The paper entitled: “Effect of the speed gene in professional football. The ACTN3 XX genotype
The physical performance data was obtained through Mediacoach, the performance analysis and video analysis platform developed by LaLiga and made available to the 42 clubs by the organisation. In order to obtain the genetic samples, the medical services of 11 LaLiga Santander clubs were involved: DNA samples were extracted from the players of these clubs to determine the genotype they had in the so-called speed gene, together with analysis of their injury record, which was also provided by the medical services.
The players’ data was processed in anonymized form and categorised into three groups according to their genotype in the ACTN3 gene: those with the XX genotype who do not produce the α-actinin-3 protein, a key protein in muscle fibre, those who produce the protein and have the RR genotype, and those who produce the protein in an intermediate amount because they have the RX genotype.
“This work provides new information on the role of genetics in the physical performance and injury probability of professional football players. Although we have analysed only one gene out of the 30,000 we have in our DNA, we have been able to determine that a small variation in DNA can cause some footballers to have a lower physical performance during matches and a higher risk of muscle injury. This does not mean that footballers with the XX genotype in the speed gene have a worse chance of being elite footballers than RR or RX, because they may have exceptional technical or tactical qualities that are not associated with this gene. For us, the findings of the work indicate that genetic information may be fundamental for individualised training and injury prevention programmes, so that XX players can be trained in a specific way. Furthermore, it is important to point out that genetic information is one more piece of data to understand the potential of a professional player, and should not be used as a tool for talent selection, especially in football, which is such a complex sport and has so many factors that determine whether a player can reach the level to become a professional player,” says Dr Juan Del Coso, researcher at the Centre for Sports Studies at the Rey Juan Carlos University.
“This finding is of great importance for club professionals to carry out specific prevention programmes and special physical performance improvement plans for players with this genetic mutation. It also allows clubs and their coaching staff to conduct tailor-made recovery programmes and match schedules to minimise the risk of injury,” states Ricardo Resta, director of the Mediacoach Department at LaLiga and one of the participating researchers.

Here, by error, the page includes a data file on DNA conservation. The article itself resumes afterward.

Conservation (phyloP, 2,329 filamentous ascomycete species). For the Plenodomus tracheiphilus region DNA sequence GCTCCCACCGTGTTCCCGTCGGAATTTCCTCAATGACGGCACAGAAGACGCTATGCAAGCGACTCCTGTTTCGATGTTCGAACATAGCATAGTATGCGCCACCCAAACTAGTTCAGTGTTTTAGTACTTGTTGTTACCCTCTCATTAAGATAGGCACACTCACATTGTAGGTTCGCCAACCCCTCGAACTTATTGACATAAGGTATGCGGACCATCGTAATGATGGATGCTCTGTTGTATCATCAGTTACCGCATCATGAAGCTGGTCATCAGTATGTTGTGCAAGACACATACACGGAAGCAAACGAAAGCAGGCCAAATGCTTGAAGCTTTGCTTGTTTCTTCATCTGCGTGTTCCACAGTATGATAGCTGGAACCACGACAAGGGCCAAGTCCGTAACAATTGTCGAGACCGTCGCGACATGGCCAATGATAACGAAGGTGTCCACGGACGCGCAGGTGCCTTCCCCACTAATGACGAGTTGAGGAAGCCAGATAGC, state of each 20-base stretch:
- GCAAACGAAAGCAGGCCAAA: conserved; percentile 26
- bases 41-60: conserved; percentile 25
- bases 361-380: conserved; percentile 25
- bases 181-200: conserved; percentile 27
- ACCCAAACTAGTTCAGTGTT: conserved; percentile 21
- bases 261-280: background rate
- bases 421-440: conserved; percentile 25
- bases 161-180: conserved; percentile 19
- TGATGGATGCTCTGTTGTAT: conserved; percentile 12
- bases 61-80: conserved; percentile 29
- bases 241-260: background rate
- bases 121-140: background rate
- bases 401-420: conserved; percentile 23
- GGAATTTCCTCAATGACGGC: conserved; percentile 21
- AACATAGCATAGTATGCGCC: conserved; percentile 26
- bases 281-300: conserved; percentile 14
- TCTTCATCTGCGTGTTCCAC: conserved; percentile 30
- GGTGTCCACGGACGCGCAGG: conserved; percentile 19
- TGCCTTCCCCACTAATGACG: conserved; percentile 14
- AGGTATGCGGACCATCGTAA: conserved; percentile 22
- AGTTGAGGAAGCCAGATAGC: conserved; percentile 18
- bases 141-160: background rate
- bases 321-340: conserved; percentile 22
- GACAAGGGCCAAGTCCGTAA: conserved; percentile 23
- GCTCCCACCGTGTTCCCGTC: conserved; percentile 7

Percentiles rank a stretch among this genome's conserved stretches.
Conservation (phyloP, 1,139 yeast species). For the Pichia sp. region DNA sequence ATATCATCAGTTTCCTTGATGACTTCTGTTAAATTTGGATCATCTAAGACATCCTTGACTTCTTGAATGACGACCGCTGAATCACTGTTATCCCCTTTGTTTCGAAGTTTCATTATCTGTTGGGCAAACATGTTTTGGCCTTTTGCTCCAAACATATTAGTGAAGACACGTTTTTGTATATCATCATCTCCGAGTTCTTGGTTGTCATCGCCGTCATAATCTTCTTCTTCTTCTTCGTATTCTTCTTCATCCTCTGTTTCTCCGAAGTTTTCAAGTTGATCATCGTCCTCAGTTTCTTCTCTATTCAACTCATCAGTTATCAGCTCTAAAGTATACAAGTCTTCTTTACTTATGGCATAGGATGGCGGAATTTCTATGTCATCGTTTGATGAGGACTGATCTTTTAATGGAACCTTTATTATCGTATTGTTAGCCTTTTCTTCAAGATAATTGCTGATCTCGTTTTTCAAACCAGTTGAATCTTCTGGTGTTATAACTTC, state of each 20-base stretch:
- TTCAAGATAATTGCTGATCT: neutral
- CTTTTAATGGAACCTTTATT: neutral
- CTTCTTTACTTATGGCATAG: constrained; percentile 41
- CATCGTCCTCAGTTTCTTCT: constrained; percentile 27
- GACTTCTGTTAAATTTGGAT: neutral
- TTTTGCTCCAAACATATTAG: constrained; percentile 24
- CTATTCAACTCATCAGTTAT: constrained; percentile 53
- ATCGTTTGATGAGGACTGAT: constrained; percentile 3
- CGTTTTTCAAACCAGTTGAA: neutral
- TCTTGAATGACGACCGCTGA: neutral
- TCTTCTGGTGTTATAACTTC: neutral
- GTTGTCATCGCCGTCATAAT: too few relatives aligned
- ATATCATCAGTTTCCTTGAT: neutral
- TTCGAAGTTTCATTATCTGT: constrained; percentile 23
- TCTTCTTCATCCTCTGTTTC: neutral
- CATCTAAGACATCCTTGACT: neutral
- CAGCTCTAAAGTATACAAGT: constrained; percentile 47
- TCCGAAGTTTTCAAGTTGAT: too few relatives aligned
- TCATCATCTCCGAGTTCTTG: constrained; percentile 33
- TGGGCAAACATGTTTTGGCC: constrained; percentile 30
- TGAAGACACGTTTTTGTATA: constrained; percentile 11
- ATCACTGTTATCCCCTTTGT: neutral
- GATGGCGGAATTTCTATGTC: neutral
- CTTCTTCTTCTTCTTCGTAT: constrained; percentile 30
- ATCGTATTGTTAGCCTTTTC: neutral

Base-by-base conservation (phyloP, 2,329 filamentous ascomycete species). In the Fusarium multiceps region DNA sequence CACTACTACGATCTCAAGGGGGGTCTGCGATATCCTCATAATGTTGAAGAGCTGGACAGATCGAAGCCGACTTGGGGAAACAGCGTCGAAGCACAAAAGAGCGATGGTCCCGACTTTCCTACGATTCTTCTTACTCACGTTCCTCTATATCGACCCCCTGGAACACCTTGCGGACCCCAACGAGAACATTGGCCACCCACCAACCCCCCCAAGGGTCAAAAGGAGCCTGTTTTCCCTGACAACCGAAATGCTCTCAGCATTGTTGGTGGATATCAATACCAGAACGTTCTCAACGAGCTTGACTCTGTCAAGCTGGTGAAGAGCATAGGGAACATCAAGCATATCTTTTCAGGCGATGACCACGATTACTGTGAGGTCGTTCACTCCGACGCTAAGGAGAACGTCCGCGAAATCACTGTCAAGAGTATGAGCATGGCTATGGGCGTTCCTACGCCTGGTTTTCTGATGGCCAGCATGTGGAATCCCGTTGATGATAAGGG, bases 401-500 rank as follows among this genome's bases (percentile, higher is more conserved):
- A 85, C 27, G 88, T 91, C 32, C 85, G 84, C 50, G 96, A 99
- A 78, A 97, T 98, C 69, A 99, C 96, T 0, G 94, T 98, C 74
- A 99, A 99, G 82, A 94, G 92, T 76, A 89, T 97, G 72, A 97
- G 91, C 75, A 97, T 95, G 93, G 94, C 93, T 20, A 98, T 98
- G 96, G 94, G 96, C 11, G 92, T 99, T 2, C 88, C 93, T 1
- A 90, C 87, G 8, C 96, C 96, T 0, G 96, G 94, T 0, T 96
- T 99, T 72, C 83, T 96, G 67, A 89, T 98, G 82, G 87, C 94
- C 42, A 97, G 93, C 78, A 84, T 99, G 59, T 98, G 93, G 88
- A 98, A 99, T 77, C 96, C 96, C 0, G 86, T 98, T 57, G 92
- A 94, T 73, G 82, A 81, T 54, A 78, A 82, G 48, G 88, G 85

A priority: protecting the health of players
For more than four years, the group of researchers led by Dr. Del Coso and in which Dr. Victor Moreno-Perez (Miguel Hernández University), Ricardo Resta Serra and Dr. Roberto López del Campo (both from the Sports Research Department of LaLiga) also participated on a permanent basis, have already published two more studies on injury prevention in prestigious international journals.
The first, “Influence of the Weekly and Match-play Load on Muscle Injury in Professional Football
All three studies demonstrate the importance of a scientific approach to handling and interpreting data. LaLiga, in collaboration with universities and the medical teams at the clubs, has placed special emphasis on working hand in hand with scientists and universities in recent years, to promote the development of knowledge and new technological tools that help club professionals to optimise decision-making with the aim of reducing the risk of player injuries as much as possible.
Along these lines of innovation, the Video Review System was launched in all the competition's stadiums during the last matchday. This service is part of the Mediacoach suite of solutions and has been developed thanks to the Beyond Stats powered by Microsoft project. It is a system that allows the monitoring of everything that happens on the field through the management and control of the television feed and has a double function: technical-tactical and medical. Thus, the system helps medical services to make effective intervention in the event of a possible injury (especially in the case of concussions) thanks to the real-time review from various angles of play and positioning, which helps to determine better diagnosis and treatment.